Wrestling an average of five times a week, not including training and traveling, you would think that with what time Sarah “The Dark Angel” Stock has to herself would be spent recuperating at her current home in Monterrey, Mexico.

Think again.

The Winnipeg native wrapped up another successful year in the lucha libre landscape by winning a body building contest, held by the very promotion she works for, Consejo Mundial de Lucha Libre (CMLL).

Sarah Stock strikes a winning pose at the CMLL body building competition. Photo courtesy of Sarah Stock.

“They (CMLL) told us about four months before the contest,” Stock said over the phone with SLAM! Wrestling while visiting family in Winnipeg during the Christmas season.

“It was just between the wrestlers in CMLL. As soon as I heard about it I just wanted to get in really good shape and train really hard in the gym. I ended up winning it.”

In typical Stock fashion, she would establish a ferocious work out routine, combined with a strict diet of high protein, low carbohydrates.

“I pretty much stopped training in wrestling for that whole time. I really got into the weight lifting; three times a day I was working out, plus the diet. Aside from the weights, I would do two hours of cardio a day. I lost a lot of weight,” Stock told.

“I did a lot of research on my own; checked out some sites on the internet. The diet was pretty basic. I would eat every couple of hours and made sure I was eating protein. I cut out all the stuff that I shouldn’t be eating; fried food, bread, rice, potatoes. Mainly it was just vegetables and protein.”

As much of a challenge as it was upholding a disciplined eating schedule, Stock also struggled with keeping her wrestling engagements.

“That was the hardest part,” recalled Stock.

“The gym opens at 6 a.m., so I had to wake up early enough to get there first and do what you can do before you have to go wrestle. The past few months I was wrestling five shows a week. There were days where I just wanted to just relax and not go anywhere. It wasn’t that bad because if I did have to do any traveling it was the perfect time to rest.”

The body building competition was held in Arena Mexico. There, wrestlers from the promotion were placed in different divisions. Stock would find herself up against three other fellow luchadoras.

“It was short, but exciting while we were out there. It started at 11 in the morning and the whole thing was over in two hours. Only the judges and the wrestlers could watch. Don’t let those pictures fool you. It’s been only a few weeks after that contest and I don’t look anything like that. It was all working towards that one day. The first thing I ate (after the competition) was some chocolate covered raisins!”

As it turned out, the body building competition was not the only unique experience the University of Manitoba graduate would have in Mexico. As Stock explains, she also found herself in the role of a stunt woman.

“There’s an agent who works with other wrestlers. The girl who was supposed to do the stunt just couldn’t make it, so he was franticly asking wrestlers for a light skinned woman who could do a stunt. They passed along his information to me, got a hold of him, and that’s how it came about.”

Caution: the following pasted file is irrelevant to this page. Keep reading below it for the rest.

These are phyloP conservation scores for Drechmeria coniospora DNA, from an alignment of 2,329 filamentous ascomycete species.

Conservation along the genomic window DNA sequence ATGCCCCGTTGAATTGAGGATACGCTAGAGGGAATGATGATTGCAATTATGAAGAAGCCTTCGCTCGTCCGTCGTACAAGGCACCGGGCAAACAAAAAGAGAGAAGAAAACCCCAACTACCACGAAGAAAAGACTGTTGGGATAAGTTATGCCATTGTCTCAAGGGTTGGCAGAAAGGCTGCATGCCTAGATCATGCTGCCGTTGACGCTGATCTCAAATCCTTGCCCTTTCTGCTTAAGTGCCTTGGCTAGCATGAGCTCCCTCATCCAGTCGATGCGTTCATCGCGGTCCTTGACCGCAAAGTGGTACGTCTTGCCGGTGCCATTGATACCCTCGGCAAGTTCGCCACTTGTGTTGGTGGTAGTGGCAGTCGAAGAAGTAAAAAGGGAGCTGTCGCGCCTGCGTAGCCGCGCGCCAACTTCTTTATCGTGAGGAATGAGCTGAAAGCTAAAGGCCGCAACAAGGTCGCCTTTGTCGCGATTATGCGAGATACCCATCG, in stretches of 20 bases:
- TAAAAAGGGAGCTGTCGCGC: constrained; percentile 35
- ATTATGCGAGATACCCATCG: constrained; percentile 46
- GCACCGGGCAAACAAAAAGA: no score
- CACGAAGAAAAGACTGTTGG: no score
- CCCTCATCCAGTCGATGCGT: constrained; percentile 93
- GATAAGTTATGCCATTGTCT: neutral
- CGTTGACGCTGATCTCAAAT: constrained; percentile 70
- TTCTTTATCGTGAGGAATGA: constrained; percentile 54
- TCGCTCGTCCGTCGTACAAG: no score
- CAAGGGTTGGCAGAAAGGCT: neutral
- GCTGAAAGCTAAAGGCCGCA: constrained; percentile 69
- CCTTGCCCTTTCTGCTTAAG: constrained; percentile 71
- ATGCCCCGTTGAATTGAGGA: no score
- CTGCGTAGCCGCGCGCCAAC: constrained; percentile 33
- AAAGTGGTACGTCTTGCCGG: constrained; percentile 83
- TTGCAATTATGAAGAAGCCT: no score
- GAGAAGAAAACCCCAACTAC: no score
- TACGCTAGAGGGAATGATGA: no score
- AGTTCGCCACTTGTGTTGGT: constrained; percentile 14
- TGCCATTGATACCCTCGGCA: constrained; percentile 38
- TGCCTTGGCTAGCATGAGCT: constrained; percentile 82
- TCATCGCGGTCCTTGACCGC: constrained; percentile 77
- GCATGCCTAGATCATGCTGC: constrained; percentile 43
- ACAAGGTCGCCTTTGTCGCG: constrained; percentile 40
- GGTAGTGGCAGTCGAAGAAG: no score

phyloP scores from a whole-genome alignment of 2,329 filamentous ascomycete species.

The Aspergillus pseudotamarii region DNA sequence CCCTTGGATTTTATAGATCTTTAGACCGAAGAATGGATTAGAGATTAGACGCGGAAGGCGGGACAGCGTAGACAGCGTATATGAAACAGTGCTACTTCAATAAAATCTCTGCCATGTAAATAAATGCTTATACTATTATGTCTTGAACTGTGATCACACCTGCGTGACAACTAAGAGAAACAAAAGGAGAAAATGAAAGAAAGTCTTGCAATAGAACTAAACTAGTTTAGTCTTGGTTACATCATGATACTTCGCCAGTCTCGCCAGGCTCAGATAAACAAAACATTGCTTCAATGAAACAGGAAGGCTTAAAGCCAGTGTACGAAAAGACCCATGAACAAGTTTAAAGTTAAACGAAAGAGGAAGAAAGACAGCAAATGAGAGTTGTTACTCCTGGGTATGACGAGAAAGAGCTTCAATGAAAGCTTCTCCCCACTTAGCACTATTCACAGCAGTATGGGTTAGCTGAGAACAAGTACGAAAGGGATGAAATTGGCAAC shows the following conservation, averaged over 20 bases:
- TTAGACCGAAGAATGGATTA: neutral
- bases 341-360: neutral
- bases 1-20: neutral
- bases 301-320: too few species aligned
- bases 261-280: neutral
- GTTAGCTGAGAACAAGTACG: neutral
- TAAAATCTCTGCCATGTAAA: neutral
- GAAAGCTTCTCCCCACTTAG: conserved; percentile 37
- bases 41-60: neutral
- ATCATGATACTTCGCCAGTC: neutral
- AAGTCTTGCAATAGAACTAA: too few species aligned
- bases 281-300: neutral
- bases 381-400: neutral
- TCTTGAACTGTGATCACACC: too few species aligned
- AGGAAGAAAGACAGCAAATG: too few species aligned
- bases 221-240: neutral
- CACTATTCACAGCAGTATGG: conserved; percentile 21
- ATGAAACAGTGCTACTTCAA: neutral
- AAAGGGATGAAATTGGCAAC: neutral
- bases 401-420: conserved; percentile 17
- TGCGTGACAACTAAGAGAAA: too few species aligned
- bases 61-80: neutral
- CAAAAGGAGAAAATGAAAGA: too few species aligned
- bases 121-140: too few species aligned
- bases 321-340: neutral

“It was pretty cool. They flew me out; it was just one days work in a town called Merida (in the Yucatan). Most of the day I was just relaxing until they needed me at nine o’clock at night. It was just a matter of jumping onto a bed and falling off of it. It was a commercial for the new Playstation 3 console.”

And will this mean a new career for Stock as a stunt woman?

“They were happy with me and said I did a really good job. I couldn’t believe they would fly me in and pay me just to do what I did. I’m not complaining; I’d do it again and again. They said there should be lots of work coming. I just hope it’s true and I can continue doing it.”

The holiday break from the Mexican scene is a perfect time for Stock to look back on 2006. Aside from winning the first ever women’s mask match at Arena Mexico, Stock also noted the overall demand for female wrestlers throughout the country.

“When I think about how often the girls were wrestling last year, it seems we all have more work this year with CMLL. The women’s division keeps gaining momentum and I hope that trend continues. This year saw some really strong rivalries. The audience really cares about us.”

It’s a stark contrast compared to other parts of the professional wrestling world.

The once vibrant Japanese market for women’s wrestling has imploded. World Wrestling Entertainment (WWE) continues its full court press on T&A, with signals that they will now focus on hiring models and train them for the ring. WWE’s closest rival, Total Nonstop Action (TNA), has no women’s division, leaving unsigned female wrestlers with small pay days on the independent circuit.

Grateful as Stock is with the success she has achieve in the flourishing women’s wrestling scene in Mexico, setting goals for the new year continues to take precedent in achieving new heights of success

“It makes me happy to know I can go to a place like Mexico and have some success. I usually try to set a few goals. I’d like to continue with the fitness-body building and may change to a gym that is directed to those kinds of competitions. At the same time, I’d like to dedicate more time to wrestling training.”